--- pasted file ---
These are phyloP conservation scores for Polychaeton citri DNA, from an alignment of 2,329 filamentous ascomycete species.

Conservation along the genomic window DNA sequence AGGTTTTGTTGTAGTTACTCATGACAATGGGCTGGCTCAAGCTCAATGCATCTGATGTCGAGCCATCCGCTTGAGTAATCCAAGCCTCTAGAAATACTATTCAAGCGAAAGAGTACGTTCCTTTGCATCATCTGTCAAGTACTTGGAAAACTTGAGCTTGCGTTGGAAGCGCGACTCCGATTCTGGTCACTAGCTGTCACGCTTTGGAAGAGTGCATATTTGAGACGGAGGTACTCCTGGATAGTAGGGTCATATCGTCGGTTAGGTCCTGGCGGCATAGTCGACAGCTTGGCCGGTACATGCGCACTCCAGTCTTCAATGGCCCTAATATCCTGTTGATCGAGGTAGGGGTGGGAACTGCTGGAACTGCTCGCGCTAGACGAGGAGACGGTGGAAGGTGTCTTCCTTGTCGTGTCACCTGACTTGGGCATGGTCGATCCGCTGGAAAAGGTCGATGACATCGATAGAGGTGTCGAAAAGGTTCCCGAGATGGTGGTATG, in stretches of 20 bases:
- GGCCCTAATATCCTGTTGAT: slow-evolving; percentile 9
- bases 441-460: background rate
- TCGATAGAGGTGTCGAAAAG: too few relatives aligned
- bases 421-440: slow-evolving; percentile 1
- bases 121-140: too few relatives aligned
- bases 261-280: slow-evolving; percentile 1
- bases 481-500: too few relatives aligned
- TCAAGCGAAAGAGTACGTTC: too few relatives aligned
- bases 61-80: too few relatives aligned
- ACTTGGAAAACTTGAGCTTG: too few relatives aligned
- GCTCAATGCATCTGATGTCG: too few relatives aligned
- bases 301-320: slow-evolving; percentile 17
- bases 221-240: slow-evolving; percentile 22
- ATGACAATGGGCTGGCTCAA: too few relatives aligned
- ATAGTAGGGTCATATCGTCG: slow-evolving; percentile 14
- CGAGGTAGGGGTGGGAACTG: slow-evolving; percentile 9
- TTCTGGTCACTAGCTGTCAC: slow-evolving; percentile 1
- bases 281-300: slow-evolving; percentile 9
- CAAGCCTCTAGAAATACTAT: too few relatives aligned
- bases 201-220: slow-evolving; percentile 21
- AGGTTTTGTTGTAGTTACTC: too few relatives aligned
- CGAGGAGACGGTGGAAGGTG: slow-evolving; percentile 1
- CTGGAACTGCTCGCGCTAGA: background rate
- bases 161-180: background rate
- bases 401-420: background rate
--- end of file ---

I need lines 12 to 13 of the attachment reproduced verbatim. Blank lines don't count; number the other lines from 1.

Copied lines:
- ACTTGGAAAACTTGAGCTTG: too few relatives aligned
- GCTCAATGCATCTGATGTCG: too few relatives aligned